Ramsey County, MINNESOTA (PRWEB) May 10, 2017
In a rare court decision, a judge granted a request for a Temporary Restraining Order and Temporary Injunction following the alleged wrongful termination of a family-owned and operated Minnesota beer distributor by a major national craft beer brewer. The case, Needham Distributing Company, Inc. vs. Summit Brewing Company, Inc. (62-CV-17-2292, (Second Judicial District County of Ramsey), was heard in a Minnesota State district court on May 1, 2017. Jeffrey M. Goldstein, franchisee lawyer and founder of Goldstein Law Firm, PLLC in Washington, D.C., served as lead litigation counsel in the case, representing plaintiff Needham. Minnesota attorney Clarence J. Kuhn, of the Kuhn Law Firm, PLLC, served as co-counsel for Needham. Summit was represented in the wrongful termination litigation by Gray, Plant, Mooty.
Attorneys Goldstein and Kuhn filed the motion for the Temporary Restraining Order on behalf of their client to prevent defendant Summit from terminating their client’s exclusive franchise territorial rights as Summit’s beer wholesaler in various Minnesota and Wisconsin territories. The motion alleged that Summit’s goal in terminating Needham was to take Needham’s statute-guaranteed distribution rights and give them to Needham’s competitor, J.J. Taylor Distributing (Taylor), which is one of Minnesota’s largest beer distributors.
The Complaint in the case alleged that Summit hired Taylor’s former President and General Manager, Mike Bamonti, as Summit’s Chief Sales Officer, and that Bamonti, when he had worked for Taylor, made several attempts to acquire Needham’s beer distribution business during his tenure at Taylor, all of which had been rejected by Needham. Needham also alleged in the Complaint that Summit and Bamonti had entered into an agreement whereby Summit would “take and give” Needham’s distribution rights to Taylor.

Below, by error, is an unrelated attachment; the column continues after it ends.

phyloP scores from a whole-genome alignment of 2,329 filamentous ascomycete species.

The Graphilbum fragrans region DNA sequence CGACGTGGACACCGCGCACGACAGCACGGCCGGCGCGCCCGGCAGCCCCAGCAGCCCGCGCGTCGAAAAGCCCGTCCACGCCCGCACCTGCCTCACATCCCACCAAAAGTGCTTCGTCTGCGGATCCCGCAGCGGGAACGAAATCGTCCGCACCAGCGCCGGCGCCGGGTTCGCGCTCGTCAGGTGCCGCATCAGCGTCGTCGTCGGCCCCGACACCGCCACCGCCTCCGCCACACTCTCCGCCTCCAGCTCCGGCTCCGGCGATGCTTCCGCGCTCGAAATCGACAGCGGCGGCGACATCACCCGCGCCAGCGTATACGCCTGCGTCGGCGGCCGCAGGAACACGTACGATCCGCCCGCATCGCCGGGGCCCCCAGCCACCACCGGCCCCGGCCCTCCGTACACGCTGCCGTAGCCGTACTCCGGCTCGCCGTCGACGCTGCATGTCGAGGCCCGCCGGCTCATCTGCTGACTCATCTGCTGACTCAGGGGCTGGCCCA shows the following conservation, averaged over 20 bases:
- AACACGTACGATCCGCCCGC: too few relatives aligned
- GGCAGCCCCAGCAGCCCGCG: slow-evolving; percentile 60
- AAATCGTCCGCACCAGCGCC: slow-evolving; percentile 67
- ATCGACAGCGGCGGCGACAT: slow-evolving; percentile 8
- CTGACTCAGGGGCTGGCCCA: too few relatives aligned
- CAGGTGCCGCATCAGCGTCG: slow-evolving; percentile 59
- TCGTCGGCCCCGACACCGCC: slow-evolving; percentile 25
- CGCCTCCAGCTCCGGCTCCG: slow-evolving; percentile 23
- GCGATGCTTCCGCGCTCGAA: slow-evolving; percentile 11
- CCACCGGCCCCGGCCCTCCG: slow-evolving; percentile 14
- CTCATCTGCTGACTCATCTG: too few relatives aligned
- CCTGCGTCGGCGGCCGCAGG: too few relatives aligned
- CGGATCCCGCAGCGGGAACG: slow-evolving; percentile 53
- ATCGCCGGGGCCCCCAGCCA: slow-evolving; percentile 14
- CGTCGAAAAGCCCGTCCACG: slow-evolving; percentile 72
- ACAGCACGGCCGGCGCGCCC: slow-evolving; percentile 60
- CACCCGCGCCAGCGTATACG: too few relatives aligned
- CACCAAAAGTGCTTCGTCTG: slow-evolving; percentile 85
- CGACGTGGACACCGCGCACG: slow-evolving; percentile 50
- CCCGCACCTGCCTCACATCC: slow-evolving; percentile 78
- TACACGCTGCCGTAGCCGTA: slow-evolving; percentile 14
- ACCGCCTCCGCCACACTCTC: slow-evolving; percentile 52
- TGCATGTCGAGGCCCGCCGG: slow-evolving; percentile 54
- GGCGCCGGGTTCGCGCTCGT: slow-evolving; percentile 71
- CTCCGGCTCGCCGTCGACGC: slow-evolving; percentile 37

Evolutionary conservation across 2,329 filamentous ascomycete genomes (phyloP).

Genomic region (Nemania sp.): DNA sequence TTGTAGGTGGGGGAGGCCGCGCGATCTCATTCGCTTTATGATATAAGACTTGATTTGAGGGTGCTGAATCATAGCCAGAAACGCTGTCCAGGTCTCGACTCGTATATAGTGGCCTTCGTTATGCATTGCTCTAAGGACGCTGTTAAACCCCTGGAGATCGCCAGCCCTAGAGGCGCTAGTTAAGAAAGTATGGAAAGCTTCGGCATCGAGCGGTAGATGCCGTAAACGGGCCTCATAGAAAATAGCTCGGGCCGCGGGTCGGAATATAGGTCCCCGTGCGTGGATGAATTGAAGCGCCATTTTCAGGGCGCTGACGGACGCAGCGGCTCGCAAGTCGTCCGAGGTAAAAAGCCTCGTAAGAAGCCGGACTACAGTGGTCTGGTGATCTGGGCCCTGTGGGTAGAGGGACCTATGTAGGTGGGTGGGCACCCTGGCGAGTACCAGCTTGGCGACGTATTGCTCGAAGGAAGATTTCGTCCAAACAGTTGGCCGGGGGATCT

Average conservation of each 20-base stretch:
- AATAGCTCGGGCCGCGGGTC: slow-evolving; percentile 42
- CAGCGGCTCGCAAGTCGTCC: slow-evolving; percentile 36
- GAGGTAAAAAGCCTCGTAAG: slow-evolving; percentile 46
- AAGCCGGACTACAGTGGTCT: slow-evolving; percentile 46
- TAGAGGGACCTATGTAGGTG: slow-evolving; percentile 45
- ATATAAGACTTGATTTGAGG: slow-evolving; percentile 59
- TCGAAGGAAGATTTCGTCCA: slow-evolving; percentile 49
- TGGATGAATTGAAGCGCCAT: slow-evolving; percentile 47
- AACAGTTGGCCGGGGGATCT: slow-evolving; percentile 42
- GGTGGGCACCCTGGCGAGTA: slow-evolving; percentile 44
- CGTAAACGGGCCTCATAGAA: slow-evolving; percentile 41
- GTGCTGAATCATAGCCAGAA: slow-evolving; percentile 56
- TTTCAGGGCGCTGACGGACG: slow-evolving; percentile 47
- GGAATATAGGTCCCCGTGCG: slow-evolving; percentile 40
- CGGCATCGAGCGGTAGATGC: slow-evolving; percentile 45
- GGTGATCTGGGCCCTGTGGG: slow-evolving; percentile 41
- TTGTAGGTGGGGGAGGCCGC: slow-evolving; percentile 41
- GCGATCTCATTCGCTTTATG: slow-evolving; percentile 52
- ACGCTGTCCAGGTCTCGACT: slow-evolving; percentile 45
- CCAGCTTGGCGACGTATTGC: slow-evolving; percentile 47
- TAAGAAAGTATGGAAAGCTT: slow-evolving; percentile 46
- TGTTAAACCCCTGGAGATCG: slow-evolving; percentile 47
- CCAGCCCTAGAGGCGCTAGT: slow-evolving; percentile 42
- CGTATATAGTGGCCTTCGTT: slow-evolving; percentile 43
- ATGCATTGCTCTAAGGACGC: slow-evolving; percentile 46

The emergency motion to prevent the planned franchise termination alleged that the termination was wrongful under the Minnesota Beer Brewers and Wholesalers Act, the Wisconsin Fair Dealers Act and the beer distribution agreement between the parties. Needham further alleged that, under the state dealer acts, a distributor cannot be terminated unless it violates a “reasonable and material” requirement imposed by the brewer without “reasonable excuse or justification.” The motion alleged that Summit based the wrongful termination on numerous insignificant and deceptive “terminating events.” Under the statutes, trivial violations mistakenly made by otherwise compliant distributors are prohibited from being used as grounds for termination.
The motion also alleged that Summit refused to provide 90 days’ notice to cure, as mandated by the Minnesota statute. Nevertheless, Needham claimed to have cured each of the alleged minor mistakes well within the 90-day cure period. Moreover, according to the Complaint, none of the written communications to Needham sent by Summit and Summit’s counsel fully noted all of the specific violations committed by Needham, a requirement under the statute.
The Court, in its oral ruling for Needham, viewed Summit as having shown both a likelihood of succeeding on the merits as well as irreparable harm if the injunction was not entered. As such, the court granted Needham’s request for a temporary restraining order and temporary injunction to enjoin Summit from terminating Needham until a full trial on the merits.
“Temporary restraining orders are considered extraordinary remedies that are rarely granted,” said Attorney Jeffrey Goldstein. “The Court’s decision in favor of Needham marks a significant win for our client and all beer distributors.”
For more information, contact Jeffrey M. Goldstein.